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Mainstream, VOL LIX No 42, New Delhi, October 2, 2021

Letter to the Readers, Mainstream, Oct 2, 2021

Friday 1 October 2021


Letter to the Readers, Mainstream, October 2, 2021

The farmers’ movement was in the news again for its a national day of strike action on September 27, 2021. It is now ten months since this huge mobilisation appeared on the borders of Delhi. The news media may have stopped giving coverage to the farmers agitation but the mobilisation continues. Tens of thousands of peasants from mostly Punjab and some from Haryana and Parts of UP stay camped in the outer limits of Delhi. The long agitation has required immense social energy and has shown incredible staying power. The peasants live in large tents, on tractor trailers and in some semi-permanent structures. There are community kitchens, community toilets and bathing & washing facilities, medical clinics, solar power run facilities all of which require high organising skills unseen in social movements. The long Sikh tradition of ‘Langar’ and sophisticated community service with backing from the rural Punjabi disapora has been the backbone of this movement that no political party or movement is capable of mobilising. It is truly remarkable that despite ideological differences, over 15 different farmers’ unions have managed to stay together in the Samyukta Kisan Morcha (SKM) the coordinating entity of the farmers’ movement. In this long mobilisation a whole of lot of new people have been attracted to the movement from the village to national levels. There has been much interaction with Industrial workers unions who have supported the farmers while raising their own issues. The mainstream media has more or less stopped covering the farmers movement but this social movement has shown amazing resolve by mobilising on the social media. The movement, in a small way has come to occupy a space normally offered by political parties and become a space for political consiousness raising in society going beyond its own specific demands of repeal of farm laws and the interactions with other campaigns has brought in the new labour codes, privatisation of public sector firms, human rights & police atrocities and so on. While the movement has become a space for social churning and solidarity, some major issues of rural social and economic life still remain ‘untouchable’ no-go areas. Some of the very influential traditional caste councils or ‘Khap panchayats’ of North India that conventionally issue fatwa’s or edicts on parochial issues of caste and respect for family authority and against inter-caste, inter-religious marriage and in support of sectarian strife, have lent support to the farmers movement. But these feudal bodies with social clout naturally do not allow contestation of their dark underside — their support for measures to control women’s autonomy, honour crimes, anti-dalit violence and communal violence. Similarly the whole question of the ecological costs of modern farming for cash crops and also the problem of stuble burning remains un-discussed. We hope this peasant movement will also help open the doors to spur much needed social reforms in rural society.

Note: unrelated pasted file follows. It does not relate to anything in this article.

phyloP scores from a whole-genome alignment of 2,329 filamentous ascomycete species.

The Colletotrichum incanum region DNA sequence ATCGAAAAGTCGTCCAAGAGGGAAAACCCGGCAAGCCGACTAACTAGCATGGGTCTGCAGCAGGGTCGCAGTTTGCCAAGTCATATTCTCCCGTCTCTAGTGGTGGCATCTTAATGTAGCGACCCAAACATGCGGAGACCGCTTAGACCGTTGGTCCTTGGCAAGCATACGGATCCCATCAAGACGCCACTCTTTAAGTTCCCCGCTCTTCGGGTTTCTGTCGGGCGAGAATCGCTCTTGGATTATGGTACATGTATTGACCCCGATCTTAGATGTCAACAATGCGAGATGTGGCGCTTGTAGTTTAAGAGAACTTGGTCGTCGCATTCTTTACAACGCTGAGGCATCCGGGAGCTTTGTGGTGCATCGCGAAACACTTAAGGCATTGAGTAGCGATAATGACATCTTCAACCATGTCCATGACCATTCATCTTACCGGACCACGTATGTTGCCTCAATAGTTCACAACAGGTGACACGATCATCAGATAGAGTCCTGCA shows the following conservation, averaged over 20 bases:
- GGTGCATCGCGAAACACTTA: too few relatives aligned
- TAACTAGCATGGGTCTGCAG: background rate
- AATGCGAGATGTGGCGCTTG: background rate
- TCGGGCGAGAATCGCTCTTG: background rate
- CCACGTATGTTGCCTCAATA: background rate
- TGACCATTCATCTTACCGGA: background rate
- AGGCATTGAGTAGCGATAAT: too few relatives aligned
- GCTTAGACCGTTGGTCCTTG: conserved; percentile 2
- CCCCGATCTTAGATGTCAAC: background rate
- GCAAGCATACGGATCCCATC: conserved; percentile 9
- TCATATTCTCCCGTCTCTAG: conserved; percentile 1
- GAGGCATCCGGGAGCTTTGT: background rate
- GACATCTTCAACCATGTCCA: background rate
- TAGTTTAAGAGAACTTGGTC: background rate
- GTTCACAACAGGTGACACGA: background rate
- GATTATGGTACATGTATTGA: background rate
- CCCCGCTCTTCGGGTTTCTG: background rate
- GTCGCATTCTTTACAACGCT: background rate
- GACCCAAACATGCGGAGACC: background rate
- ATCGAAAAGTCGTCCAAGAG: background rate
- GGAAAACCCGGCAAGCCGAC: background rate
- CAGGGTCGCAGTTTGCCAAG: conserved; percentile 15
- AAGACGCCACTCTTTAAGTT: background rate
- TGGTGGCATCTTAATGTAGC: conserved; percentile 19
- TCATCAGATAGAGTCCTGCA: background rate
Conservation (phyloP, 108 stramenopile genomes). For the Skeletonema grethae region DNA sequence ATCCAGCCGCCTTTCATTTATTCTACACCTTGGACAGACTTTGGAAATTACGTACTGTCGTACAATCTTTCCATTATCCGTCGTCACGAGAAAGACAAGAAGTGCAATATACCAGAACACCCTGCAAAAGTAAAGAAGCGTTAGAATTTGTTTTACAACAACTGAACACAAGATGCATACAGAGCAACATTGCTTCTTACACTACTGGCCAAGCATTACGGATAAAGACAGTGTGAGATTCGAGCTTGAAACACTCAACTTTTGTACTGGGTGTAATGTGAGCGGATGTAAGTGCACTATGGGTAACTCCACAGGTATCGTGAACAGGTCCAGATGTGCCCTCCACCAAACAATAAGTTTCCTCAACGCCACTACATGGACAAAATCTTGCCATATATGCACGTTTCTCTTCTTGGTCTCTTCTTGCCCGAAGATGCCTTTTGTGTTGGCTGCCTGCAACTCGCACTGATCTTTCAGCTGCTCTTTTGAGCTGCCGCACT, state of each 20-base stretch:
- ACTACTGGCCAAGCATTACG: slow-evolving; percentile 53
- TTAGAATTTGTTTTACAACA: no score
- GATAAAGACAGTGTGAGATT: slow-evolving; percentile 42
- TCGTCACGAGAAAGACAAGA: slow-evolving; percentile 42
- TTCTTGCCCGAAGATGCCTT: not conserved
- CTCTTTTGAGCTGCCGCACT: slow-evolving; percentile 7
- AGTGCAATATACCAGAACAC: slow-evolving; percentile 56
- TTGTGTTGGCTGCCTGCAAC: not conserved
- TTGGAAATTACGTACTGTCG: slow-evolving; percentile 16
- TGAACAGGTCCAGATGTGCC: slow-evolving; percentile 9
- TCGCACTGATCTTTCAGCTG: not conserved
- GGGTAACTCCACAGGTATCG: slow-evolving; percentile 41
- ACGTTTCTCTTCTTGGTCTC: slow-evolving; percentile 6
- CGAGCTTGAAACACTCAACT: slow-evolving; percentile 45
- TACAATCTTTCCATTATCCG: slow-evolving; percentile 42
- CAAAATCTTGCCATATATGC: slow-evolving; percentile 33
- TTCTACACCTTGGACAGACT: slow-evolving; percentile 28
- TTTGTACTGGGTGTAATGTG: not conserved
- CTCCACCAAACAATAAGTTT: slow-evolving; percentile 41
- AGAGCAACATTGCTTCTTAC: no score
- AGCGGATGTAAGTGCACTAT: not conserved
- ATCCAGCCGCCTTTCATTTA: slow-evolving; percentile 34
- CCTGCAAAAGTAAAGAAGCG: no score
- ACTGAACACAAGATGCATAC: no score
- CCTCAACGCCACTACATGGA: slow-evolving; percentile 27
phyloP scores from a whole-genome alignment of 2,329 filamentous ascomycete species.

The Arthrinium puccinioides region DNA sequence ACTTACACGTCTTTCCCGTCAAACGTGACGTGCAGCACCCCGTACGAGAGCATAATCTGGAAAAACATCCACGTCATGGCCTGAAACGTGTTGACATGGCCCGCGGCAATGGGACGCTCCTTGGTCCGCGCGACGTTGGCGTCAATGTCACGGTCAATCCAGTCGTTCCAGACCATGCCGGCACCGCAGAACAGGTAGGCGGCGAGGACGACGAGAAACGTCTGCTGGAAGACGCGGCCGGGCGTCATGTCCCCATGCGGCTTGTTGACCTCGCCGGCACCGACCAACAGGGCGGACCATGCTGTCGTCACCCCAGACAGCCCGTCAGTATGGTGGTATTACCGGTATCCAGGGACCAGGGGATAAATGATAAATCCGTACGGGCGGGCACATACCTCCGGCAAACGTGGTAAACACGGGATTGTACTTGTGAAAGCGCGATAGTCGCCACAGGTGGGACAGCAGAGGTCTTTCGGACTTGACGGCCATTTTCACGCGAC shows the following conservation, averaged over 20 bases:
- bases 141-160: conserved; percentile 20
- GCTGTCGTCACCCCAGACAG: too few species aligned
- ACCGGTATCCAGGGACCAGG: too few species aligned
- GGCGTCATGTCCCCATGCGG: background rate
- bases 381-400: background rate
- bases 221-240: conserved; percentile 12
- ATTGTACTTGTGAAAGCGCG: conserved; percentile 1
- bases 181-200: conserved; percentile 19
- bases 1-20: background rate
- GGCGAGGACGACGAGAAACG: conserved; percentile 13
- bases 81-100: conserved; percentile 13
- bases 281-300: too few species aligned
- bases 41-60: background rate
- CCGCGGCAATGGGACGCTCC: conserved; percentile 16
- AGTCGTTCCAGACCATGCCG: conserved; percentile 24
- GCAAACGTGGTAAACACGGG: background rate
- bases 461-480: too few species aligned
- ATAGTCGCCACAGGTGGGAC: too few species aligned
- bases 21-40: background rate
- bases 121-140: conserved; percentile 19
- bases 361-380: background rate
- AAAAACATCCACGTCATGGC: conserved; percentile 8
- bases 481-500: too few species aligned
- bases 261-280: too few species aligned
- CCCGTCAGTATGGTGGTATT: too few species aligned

Chakravarthi Raghavan, the distinguished Indian journalist passed away on 26 September 2021 in Geneva at the age of 96. He was once the Chief Editor of Press Trust of India (PTI) news agency and in 1980, became the Chief Editor of the SUNS (then known as the Special United Nations Service). His writings and reportage gave a voice to the concerns countries of the third world.

Wajid Shamsul Hasan, Pakistan’s former high commissioner to the United Kingdom and a much-respected member of the Pakistan People’s Party passed away in London on September 28, 2021

We pay our tributes to the above figures

October 2, 2021 – HK

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